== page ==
It’s easy to yell, “You need glasses” to sports officials when they miss an obvious call, or to that driver who pulls out in front of us. Those are easy to spot, stupid mistakes that happen at the moment because someone didn’t see things clearly and made a bad decision. But what’s not as easy to recognize are obvious, mistakes that have bad consequences down the road, yet are still caused by someone not seeing things clearly. We could call those “myopic” mistakes, which is defined as “nearsightedness.” Music publishers (yes, I am one), have a history of mistakes that I’ll label, “music myopia.” Perhaps our future depends on us getting new glasses. Let me explain.
The recently released Copyright Office study, “Copyright and the Music Marketplace,” states in the introduction, “There is a profound conviction on the part of music publishers and songwriters that government regulation of the rates for the reproduction, distribution, and public performance of musical works has significantly depressed the rates that would otherwise be paid for those uses in an unrestricted marketplace.” I personally believe that is a true statement. But I also realize music publishers have been part of the problem, maybe a pretty significant part.
For instance, leading up to the 1976 Copyright Act, the Register of Copyrights at the time proposed the elimination of compulsory licenses, (which is one of the more significant government-regulated rates, for songs on records), yet the music publishers in that day opted for an increase in the rate instead (from 2 cents to 2 ¾ cents). They were concerned that the removal of the stat license would cause “unnecessary disruptions in the music industry.” That rate is now 9.1 cents. Yet, according to a statement by NMPA, that original 2 cent rate from 1909, adjusted for inflation, would be more than 50 cents today. How’d that work out for us? I think we were shortsighted. One instance of “music myopia.”
Another instance began around 2006 when a company called DMX, a music background service competing with the larger MUZAK service, began to acquire direct licenses from music publishers for use of songs through their services. About 800 publishers, mostly smaller companies, signed direct agreements with DMX, believing they would get better rates by cutting out the middleman, even though some who signed didn’t realize the terms they agreed to included performance rights. ASCAP had been negotiating an annual rate of just under $50.00 per location fee. The group of publishers signed a direct deal at closer to $25.00 per location fee. Ooops, too bad for those publishers. Oh, by the way, Sony/ATV was one of the ones who signed on. But to incentivize Sony to participate, DMX paid them a large advance, as well as a large “administrative” fee. With Sony on board, DMX was able to attract even more publishers to a direct deal.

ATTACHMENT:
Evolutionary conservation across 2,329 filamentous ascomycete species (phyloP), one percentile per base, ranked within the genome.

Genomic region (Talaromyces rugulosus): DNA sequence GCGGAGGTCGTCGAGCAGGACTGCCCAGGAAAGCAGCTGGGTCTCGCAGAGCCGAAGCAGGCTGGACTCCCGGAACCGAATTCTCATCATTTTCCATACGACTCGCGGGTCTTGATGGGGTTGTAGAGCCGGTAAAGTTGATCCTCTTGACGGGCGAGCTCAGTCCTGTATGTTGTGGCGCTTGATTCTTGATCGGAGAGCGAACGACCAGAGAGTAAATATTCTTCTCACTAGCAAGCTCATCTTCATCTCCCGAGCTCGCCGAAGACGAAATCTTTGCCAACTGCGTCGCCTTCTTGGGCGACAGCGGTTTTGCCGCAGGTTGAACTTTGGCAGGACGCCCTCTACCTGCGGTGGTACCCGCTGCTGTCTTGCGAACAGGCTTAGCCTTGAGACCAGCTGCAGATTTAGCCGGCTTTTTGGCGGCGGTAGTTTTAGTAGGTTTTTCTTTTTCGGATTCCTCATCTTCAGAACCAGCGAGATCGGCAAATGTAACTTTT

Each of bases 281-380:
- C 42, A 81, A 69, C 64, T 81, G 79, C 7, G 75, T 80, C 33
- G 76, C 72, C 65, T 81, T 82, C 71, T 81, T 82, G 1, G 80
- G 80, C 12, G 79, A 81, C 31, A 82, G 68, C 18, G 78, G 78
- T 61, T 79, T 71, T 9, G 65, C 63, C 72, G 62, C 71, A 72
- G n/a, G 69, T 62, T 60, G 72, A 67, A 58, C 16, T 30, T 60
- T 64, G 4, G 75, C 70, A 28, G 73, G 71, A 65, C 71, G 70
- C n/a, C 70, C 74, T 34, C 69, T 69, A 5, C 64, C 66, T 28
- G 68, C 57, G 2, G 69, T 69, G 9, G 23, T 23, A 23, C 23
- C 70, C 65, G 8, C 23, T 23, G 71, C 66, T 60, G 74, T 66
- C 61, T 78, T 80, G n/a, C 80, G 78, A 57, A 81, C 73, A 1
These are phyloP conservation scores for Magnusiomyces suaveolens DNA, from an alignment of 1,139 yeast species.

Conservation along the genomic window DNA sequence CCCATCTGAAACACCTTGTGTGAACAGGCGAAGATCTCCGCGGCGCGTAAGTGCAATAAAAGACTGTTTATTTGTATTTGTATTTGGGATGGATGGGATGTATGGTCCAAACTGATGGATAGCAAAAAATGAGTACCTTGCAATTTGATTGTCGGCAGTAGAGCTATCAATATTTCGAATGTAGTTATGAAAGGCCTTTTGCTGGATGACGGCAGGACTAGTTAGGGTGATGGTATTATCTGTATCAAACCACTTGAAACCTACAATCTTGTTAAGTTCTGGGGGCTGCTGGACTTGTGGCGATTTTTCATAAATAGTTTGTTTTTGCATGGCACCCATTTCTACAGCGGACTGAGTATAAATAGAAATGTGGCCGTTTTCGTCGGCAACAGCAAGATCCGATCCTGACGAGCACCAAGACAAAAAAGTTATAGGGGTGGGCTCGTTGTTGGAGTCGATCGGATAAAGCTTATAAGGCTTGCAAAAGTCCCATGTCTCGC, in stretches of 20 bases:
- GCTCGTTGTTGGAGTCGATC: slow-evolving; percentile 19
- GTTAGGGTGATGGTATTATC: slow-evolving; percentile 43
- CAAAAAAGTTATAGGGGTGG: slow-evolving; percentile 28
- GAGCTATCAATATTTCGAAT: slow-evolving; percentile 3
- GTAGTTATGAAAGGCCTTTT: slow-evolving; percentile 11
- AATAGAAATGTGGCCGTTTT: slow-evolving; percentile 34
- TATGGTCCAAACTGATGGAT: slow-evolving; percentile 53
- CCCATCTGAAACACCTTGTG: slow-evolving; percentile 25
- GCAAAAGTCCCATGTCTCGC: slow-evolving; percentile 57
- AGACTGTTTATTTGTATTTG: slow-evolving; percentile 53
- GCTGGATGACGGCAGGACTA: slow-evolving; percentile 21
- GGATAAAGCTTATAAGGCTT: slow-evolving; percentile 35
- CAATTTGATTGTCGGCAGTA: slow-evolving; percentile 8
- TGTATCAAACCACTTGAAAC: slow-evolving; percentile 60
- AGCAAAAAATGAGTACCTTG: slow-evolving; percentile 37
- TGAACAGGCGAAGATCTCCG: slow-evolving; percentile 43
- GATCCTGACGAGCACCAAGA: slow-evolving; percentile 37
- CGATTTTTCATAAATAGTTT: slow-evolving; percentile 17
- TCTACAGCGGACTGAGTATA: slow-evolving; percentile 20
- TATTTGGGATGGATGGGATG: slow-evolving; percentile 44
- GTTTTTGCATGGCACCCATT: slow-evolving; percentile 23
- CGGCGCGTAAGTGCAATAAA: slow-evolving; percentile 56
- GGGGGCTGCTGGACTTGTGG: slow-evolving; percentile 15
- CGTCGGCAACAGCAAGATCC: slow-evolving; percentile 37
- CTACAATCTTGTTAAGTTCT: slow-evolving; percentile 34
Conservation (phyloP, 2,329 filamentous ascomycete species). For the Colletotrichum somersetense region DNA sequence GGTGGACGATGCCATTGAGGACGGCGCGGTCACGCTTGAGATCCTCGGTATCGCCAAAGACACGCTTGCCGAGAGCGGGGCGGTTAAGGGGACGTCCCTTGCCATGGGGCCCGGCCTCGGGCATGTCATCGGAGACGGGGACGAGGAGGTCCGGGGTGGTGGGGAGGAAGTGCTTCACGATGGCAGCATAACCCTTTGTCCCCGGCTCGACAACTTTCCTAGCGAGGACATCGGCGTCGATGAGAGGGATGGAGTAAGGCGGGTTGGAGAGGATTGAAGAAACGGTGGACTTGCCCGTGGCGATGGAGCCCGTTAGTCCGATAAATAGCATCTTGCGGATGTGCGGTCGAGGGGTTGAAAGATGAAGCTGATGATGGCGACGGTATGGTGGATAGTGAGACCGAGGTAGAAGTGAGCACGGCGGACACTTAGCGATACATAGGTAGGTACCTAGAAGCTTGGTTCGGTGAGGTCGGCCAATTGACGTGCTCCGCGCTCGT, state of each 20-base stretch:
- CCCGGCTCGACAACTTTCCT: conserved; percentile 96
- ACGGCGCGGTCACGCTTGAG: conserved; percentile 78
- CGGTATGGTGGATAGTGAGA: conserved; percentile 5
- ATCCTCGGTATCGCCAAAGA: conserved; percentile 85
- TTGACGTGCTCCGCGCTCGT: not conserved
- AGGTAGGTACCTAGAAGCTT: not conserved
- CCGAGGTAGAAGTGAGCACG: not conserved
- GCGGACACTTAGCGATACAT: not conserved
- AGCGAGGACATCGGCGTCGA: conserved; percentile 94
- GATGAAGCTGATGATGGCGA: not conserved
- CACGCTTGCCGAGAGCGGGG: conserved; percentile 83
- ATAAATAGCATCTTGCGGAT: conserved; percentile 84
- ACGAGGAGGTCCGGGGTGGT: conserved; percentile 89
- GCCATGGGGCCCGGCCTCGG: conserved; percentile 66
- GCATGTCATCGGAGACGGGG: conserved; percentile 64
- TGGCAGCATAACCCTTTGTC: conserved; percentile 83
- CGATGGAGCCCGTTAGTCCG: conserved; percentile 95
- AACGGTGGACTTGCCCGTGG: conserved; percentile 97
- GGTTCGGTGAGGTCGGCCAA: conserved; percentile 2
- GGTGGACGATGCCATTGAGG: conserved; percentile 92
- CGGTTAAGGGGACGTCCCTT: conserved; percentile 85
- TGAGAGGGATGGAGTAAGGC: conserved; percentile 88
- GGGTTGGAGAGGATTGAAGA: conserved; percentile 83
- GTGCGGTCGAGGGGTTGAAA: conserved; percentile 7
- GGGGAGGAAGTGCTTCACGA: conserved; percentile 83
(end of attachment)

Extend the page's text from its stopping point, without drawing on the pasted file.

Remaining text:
That in and of itself was unfortunate. But things got worse. The courts got involved, and taking into account the much lower fees that DMX had negotiated with these hundreds of publishers they ruled the lower fees were fair since publishers in the open marketplace had agreed to them. Then, due to their consent decrees, ASCAP and BMI had to offer the same lower rate to similar services, including PlayNetwork, the much larger Muzak, and other background music services. According to ASCAP, that resulted in lost revenue to publishers of over 14 million dollars each year, and that doesn’t include BMI publishers. Ouch! Shortsightedness by publishers kind of cut the legs out from under ASCAP and BMI. Music myopia.
While I understand an upfront advance can be tempting for a publishing business, we have to look long term and try to discern how it may impact our future commerce, and the value of music. Other instances of music myopia, where publishers appear to have made decisions based on short-term gain but with long-term devaluation, are reports like Google having paid Warner Music an advance of over $400 million for its music to be played on YouTube, as well as major labels having reportedly taken an 18% equity stake in Spotify. And how many times have we publishers granted a reduced license because someone is willing to pay us an advance or guarantee on units, or we assign our rights to a foreign agent at higher percentage fees because they give us a catalog advance? Aren’t we being a bit shortsighted? Aren’t we participating in the devaluation of the very thing we are in charge of to maximize in value?
I realize I need glasses. I need to recognize my tendency toward music myopia. When I look across the future at the eye chart and try to read the letters, it’s not so much about the objects that appear larger than they really are (the short-term gain), it’s more about the smallest letters toward the bottom…. the ones I have to think harder about to recognize…. the future bottom line.
John Barker is President & CEO of ClearBox Rights, LLC, an independent rights managements company based in Nashville, TN. He is also Chairman of the Copyright Society of the South. John publishes a blog related to songwriting, publishing and copyright issues which can be found at http://clearboxrights.wordpress.com or www.clearboxrights.com.